FDA Approves Xolair for Allergy-Related Asthma

Last Editorial Review: 6/23/2003

June 20, 2003 -- The Food and Drug Administration (FDA) today approved the first biotechnology product to treat patients with a type of asthma that is related to allergies.

The product, omalizumab, is a monoclonal antibody. It has been shown to be safe and effective to treat people 12 years of age and older with moderate to severe allergy-related asthma inadequately controlled with inhaled steroid treatments. In these patients, omalizumab, marketed as Xolair, has been shown to decrease the number of asthma exacerbations or episodes of airway narrowing that result in wheezing, breathlessness, and cough. The product is given as an injection under the skin. Asthma is an airway disease affecting approximately 17 million Americans. It is estimated that a relatively small percentage of these people would be appropriate candidates for this new drug. It is a second-line treatment, recommended only after first-line treatments have failed. However, it is not approved for children under the age of 12. Moreover, it is known to work and is approved only for patients with moderate to severe, allergy-related asthma.

While the cause for most forms of asthma is unclear, asthma caused by allergies is better understood. It results from the immune system's over-reaction to inhaled allergens such as dust mites or animal dander. The body forms antibodies in response to the allergen. Then, this immune system reaction prompts inflammation causing airway narrowing and other symptoms. Xolair is a genetically engineered protein that blocks this immune response.

Only patients who have asthma caused by allergies can benefit from this new treatment. Therefore, the product's labeling states that this type of asthma should be established by skin or blood test to diagnose the allergy before treatment.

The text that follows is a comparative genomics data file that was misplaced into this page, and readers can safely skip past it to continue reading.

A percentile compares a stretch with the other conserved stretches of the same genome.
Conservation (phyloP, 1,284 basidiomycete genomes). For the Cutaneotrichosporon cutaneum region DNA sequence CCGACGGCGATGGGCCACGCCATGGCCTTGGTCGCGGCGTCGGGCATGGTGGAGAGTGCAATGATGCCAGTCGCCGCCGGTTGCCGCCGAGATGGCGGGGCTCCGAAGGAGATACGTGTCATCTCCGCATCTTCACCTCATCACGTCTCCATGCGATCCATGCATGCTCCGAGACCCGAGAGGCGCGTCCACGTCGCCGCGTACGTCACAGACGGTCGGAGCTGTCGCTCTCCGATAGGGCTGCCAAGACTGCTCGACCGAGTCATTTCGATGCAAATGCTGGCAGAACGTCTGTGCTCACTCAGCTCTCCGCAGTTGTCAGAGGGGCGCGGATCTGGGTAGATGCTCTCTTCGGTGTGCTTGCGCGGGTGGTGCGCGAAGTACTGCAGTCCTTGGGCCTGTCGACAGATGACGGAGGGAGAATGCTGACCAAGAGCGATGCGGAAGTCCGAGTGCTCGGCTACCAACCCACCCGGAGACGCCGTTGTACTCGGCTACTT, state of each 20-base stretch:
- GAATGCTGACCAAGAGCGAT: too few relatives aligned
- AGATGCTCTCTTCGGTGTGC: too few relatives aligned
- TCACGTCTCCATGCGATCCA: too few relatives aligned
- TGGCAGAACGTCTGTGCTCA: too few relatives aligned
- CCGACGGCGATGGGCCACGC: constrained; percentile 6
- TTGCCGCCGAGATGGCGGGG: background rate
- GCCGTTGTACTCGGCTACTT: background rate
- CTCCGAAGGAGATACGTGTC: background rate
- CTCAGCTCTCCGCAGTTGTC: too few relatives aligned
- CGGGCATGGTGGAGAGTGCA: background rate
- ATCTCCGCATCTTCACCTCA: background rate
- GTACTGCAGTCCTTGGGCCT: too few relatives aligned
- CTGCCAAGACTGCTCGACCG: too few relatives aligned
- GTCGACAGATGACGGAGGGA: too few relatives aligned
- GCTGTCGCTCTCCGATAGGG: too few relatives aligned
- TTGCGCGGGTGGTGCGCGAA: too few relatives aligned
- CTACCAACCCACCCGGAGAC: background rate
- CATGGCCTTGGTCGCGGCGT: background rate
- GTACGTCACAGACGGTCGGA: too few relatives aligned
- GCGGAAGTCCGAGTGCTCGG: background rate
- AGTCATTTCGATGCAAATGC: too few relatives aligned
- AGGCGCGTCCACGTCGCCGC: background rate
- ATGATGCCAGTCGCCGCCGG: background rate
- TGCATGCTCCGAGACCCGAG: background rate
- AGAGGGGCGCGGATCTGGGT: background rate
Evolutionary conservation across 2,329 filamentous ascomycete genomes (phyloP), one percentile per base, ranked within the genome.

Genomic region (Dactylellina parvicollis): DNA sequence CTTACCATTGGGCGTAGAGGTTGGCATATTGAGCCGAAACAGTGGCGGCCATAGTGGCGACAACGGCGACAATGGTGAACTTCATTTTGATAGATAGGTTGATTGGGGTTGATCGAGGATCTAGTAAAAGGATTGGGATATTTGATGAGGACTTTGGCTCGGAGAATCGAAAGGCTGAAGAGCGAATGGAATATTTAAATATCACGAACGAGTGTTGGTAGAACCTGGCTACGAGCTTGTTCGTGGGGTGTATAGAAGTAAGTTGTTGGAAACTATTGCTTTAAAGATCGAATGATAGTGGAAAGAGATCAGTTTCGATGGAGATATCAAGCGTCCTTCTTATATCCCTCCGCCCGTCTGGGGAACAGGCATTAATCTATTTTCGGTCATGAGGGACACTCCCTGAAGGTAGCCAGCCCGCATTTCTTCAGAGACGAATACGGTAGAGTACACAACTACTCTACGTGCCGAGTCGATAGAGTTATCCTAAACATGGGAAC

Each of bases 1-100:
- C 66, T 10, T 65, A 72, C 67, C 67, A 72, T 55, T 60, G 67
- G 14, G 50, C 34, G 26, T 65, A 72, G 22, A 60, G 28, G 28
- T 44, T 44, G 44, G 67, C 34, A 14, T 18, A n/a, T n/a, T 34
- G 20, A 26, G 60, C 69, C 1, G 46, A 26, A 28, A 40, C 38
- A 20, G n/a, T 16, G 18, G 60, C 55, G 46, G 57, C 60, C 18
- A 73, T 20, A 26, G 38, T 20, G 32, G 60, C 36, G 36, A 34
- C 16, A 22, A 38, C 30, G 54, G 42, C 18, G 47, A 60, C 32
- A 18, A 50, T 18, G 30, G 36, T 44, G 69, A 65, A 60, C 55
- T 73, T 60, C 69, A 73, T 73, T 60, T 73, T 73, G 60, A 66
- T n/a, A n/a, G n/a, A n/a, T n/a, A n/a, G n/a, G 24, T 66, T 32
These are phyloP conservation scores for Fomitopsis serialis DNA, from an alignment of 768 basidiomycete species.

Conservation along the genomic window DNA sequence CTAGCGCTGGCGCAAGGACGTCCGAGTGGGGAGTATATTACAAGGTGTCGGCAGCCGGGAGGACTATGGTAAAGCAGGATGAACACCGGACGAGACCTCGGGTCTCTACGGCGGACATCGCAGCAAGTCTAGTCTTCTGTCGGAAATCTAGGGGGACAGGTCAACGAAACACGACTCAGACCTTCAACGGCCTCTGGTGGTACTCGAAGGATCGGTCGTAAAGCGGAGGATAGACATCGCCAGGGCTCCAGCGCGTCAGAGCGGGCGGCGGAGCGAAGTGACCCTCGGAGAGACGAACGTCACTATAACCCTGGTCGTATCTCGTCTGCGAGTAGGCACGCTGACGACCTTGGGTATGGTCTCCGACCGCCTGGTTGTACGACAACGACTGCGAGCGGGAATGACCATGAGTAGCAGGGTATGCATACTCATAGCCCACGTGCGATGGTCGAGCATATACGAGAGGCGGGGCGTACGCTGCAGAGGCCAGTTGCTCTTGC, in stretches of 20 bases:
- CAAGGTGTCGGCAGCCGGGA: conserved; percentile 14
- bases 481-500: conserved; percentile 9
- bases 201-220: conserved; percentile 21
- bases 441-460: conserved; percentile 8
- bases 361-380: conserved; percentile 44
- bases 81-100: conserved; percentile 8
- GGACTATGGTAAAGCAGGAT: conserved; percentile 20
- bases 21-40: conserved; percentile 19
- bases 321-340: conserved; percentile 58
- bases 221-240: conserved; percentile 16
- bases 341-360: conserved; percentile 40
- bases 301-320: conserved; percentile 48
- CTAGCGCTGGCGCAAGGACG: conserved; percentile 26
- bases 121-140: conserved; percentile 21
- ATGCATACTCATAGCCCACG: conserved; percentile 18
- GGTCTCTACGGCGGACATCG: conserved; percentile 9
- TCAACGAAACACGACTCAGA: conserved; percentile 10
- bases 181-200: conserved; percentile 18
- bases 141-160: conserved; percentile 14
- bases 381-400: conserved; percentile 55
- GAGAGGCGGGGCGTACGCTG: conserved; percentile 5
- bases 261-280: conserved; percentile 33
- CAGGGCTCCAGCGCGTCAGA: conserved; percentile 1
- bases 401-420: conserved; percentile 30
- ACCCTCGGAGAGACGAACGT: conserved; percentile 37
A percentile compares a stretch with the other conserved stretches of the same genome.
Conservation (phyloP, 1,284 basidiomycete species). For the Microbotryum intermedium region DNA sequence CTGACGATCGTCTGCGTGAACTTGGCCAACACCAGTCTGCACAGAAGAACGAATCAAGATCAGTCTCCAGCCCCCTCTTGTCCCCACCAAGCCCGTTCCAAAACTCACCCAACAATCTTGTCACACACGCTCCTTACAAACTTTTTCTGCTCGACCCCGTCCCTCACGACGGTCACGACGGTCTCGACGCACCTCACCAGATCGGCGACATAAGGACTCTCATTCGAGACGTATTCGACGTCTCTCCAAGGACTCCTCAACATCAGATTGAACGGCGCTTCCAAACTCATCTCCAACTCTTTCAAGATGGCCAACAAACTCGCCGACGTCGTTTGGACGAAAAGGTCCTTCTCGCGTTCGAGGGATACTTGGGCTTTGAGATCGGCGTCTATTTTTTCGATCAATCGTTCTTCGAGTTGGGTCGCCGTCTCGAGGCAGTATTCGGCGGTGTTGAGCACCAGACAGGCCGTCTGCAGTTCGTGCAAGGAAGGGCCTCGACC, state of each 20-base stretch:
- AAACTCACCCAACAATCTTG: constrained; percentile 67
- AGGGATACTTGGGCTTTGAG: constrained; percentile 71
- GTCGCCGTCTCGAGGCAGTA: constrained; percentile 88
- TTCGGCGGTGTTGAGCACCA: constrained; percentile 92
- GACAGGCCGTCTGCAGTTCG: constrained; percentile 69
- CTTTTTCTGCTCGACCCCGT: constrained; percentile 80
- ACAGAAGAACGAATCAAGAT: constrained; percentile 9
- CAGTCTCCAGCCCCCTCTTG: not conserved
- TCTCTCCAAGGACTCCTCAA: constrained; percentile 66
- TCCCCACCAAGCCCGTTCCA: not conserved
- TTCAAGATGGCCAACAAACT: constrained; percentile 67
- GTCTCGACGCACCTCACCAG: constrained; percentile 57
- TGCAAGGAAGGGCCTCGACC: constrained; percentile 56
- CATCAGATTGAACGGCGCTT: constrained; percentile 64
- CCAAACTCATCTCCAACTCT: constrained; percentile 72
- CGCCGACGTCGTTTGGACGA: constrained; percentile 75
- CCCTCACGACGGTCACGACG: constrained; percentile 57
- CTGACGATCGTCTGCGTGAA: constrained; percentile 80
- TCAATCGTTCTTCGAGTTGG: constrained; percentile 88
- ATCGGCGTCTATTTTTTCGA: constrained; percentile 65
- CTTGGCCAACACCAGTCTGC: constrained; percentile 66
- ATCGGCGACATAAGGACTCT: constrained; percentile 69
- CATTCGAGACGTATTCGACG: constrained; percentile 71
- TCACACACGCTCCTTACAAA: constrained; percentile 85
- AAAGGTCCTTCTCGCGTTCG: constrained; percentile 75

The effectiveness of Xolair was mainly assessed in two placebo-controlled studies lasting six months that included over 1,000 adolescents and adults. These patients all had persistent symptoms despite the use of inhaled corticosteroids. About 80-85% of patients treated with Xolair had no exacerbations of their asthma symptoms compared to about 70-75% of placebo treated patients. During the clinical trials, more patients treated with Xolair developed a new or recurrent cancer (0.5%) compared to control patients (0.2%). The sponsor is planning long-term studies in an attempt to determine whether there is a relationship between Xolair treatment and cancer.

The other major safety concern with Xolair identified in the clinical trials was severe allergic reactions or anaphylaxis. Anaphylaxis occurred in three patients; all responded to and recovered following medical treatment.

Xolair is manufactured by Genentech, San Francisco, Calif. Genentech will jointly market the product in conjunction with Novartis Pharmaceutical Corp., East Hanover, NJ.

For more, please visit the Asthma Center.

Source: FDA Talkpaper #T03-49, June 20, 2003

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